In theory, then, a carbon market could be constructed that has just the right combination of incentives and protections to reduce emissions without destroying the economy. But with all these complications, it’s easy to see how a cap-and-trade scheme could get almost everything right and still fail miserably – just check out the EU’s toothless carbon market. Rosenblum and Barrett argued that any kind of market-based approach is prone to loopholes and exemptions that erode the system’s effectiveness.
In comparison, a carbon tax would be refreshingly transparent, as well as quick to implement and manage. An effective trade system would need to function much like a carbon tax anyway, covering the entire economy and allowing for some protection against price volatility – so why not cut to the chase? “It’s like making one right turn instead of three left turns,” explained Bloomberg in a speech to the US conference of mayors earlier this month. “You end up going in the same direction, but without going around in a circle first.”
Bloomberg might have a point, but in Congress, lawmakers are going around in circles like it’s their job. Besides John Dingell’s stiff-as-nails proposal that is, for all intents and purposes, a sad joke, each one of the bills being considered is some variation on a cap-and-trade scheme. For now, anything involving the t-word is considered politically impossible – although, as one of the audience members at the debate pointed out, “it’s only politically impossible until it becomes politically possible.” Given the rapidly shifting political landscape, getting a carbon tax proposal off the ground in the next couple years might just be a matter of savvy framing and a sympathetic President.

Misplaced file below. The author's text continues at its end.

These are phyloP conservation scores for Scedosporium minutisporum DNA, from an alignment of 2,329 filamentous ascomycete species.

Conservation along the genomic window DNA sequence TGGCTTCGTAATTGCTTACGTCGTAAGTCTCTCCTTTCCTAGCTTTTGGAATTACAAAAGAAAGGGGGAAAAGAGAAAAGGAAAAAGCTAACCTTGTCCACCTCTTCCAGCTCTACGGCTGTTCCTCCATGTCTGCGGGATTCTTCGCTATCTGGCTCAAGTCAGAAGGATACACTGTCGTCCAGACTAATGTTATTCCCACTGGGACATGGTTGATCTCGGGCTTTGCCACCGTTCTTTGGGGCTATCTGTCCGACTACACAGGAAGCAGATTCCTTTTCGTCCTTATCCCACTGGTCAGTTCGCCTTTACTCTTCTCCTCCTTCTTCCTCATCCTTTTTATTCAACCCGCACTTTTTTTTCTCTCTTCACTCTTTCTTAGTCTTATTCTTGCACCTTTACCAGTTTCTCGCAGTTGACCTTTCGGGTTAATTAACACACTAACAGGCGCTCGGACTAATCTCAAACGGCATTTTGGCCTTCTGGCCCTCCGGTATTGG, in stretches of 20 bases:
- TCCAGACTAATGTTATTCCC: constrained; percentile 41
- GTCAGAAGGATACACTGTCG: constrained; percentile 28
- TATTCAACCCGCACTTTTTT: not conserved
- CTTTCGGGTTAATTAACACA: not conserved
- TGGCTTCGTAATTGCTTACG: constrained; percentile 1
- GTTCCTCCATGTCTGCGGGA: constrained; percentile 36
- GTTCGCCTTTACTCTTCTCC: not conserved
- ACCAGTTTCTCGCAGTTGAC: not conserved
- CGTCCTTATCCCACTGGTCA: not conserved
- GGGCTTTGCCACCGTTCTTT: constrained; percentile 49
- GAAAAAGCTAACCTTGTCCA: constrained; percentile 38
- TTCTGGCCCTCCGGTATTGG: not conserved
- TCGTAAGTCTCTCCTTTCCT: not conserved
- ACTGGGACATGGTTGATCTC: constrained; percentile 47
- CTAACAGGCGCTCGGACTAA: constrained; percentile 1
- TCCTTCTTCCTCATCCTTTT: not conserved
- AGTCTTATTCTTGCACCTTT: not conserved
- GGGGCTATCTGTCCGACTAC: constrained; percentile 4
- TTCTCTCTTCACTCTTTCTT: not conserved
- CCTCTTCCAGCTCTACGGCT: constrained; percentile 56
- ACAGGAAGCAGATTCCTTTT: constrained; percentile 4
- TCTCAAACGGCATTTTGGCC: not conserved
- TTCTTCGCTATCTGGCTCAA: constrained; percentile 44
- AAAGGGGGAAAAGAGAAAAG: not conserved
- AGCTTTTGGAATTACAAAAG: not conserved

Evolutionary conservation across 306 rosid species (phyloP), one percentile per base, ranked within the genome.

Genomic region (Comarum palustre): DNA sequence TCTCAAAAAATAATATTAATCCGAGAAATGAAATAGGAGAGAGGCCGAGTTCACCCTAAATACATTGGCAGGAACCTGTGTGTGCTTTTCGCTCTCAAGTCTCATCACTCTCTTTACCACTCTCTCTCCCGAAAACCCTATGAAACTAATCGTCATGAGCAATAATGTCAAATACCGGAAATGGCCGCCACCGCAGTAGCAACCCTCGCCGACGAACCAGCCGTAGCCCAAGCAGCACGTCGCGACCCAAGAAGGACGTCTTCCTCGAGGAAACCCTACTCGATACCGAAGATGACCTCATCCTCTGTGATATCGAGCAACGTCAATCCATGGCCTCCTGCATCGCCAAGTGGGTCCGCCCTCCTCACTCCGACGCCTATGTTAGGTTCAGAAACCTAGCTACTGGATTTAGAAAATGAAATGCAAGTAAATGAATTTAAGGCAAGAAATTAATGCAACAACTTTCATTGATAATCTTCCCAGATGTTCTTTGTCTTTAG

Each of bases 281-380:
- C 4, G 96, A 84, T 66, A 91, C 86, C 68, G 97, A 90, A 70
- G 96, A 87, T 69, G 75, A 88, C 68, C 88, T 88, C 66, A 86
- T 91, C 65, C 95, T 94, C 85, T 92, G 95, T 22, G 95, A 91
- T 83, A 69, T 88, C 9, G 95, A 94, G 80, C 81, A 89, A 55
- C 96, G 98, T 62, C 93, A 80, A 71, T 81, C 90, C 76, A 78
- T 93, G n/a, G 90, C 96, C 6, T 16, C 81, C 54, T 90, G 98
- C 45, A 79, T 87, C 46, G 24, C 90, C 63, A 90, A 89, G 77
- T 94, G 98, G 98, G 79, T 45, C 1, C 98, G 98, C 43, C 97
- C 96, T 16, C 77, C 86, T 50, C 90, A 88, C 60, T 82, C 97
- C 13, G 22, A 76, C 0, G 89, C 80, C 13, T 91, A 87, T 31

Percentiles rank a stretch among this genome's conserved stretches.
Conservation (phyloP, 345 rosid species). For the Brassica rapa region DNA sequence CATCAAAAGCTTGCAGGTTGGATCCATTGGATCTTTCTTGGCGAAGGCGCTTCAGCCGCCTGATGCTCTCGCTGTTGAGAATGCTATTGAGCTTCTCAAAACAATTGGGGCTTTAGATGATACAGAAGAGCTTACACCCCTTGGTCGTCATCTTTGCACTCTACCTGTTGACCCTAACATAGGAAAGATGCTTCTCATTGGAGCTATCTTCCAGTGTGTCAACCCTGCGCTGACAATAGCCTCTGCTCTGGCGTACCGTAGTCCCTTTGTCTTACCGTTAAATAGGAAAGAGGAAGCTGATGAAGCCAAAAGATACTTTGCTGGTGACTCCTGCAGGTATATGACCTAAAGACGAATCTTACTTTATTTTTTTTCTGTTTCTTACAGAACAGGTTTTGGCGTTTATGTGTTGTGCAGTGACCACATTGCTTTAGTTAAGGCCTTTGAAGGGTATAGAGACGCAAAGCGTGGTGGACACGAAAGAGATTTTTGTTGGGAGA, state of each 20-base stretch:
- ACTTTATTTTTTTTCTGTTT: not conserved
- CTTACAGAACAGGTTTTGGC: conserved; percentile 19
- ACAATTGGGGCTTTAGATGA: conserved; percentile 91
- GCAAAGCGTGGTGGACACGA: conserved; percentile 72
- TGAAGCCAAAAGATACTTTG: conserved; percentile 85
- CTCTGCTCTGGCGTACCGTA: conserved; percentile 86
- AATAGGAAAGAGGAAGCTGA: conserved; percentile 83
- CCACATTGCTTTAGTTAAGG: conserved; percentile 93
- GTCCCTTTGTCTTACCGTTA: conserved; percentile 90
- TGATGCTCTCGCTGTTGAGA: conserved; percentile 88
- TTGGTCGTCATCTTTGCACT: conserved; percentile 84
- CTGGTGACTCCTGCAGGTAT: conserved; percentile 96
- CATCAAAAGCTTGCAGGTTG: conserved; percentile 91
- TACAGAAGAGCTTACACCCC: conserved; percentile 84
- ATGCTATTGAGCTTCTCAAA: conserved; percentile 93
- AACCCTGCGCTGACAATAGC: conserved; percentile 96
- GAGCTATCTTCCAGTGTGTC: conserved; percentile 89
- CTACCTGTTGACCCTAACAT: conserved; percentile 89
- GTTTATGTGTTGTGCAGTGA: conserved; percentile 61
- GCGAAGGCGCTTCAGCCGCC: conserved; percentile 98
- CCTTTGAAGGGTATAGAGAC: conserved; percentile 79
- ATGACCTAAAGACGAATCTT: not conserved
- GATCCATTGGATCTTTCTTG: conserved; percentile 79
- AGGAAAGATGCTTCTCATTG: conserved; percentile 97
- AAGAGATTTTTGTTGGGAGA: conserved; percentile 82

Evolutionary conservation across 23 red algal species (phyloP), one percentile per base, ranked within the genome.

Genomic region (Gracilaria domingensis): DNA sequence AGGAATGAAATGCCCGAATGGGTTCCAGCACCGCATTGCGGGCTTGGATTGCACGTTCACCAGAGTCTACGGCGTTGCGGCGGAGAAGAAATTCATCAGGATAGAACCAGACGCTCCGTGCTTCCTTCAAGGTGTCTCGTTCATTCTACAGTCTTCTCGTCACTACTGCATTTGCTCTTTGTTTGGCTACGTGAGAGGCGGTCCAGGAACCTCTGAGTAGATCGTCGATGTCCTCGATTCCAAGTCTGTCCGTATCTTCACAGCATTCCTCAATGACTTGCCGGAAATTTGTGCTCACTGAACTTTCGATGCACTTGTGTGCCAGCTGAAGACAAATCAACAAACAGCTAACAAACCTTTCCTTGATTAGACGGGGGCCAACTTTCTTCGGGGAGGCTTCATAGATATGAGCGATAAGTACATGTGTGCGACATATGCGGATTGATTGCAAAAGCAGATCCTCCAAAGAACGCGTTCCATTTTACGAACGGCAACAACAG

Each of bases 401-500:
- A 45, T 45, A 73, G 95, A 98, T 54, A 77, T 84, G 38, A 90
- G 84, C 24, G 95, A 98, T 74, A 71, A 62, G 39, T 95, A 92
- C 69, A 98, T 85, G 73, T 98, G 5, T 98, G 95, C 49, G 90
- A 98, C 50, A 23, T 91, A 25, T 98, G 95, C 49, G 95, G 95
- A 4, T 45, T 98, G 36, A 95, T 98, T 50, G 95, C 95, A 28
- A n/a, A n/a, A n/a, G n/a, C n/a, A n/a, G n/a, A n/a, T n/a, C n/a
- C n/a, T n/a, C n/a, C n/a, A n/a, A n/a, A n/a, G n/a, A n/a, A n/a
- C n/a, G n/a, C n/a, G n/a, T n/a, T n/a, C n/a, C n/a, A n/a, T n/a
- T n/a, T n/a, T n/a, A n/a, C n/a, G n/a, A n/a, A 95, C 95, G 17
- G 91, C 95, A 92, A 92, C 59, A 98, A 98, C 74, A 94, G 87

Still, if Congress can come up with a trading system that’ll get the job done, perhaps pushing for a tax is counterproductive. I came out of Tuesday’s debate feeling like it’s possible to make either a tax or trade system workable – the important thing is to get the details right. No matter what form it takes, carbon regulation is likely to be one of the most complicated and expensive pieces of national legislation ever crafted; it’s no exaggeration to suggest that the long-term viability of both the US economy and the global climate rest on its success. If the bill is too weak on greenhouse gas reductions, we risk sending the climate into a frenzy of feedback loops, warming the planet to unmanageable proportions. If, on the other hand, it creates too much of an economic disturbance, the backlash might lead to the whole thing being weakened or even repealed. As Barrett quipped at the close of the debate: “if we screw this up, we could end up with a revolution – but not the one we were hoping for.”
Tax or trade? It doesn’t matter to me anymore. I’m just hoping Congress thinks this one through. If they don’t, the planet might be in a sorry state by the time I’m John Dingell’s age.
Photo credit: flickr/captkodak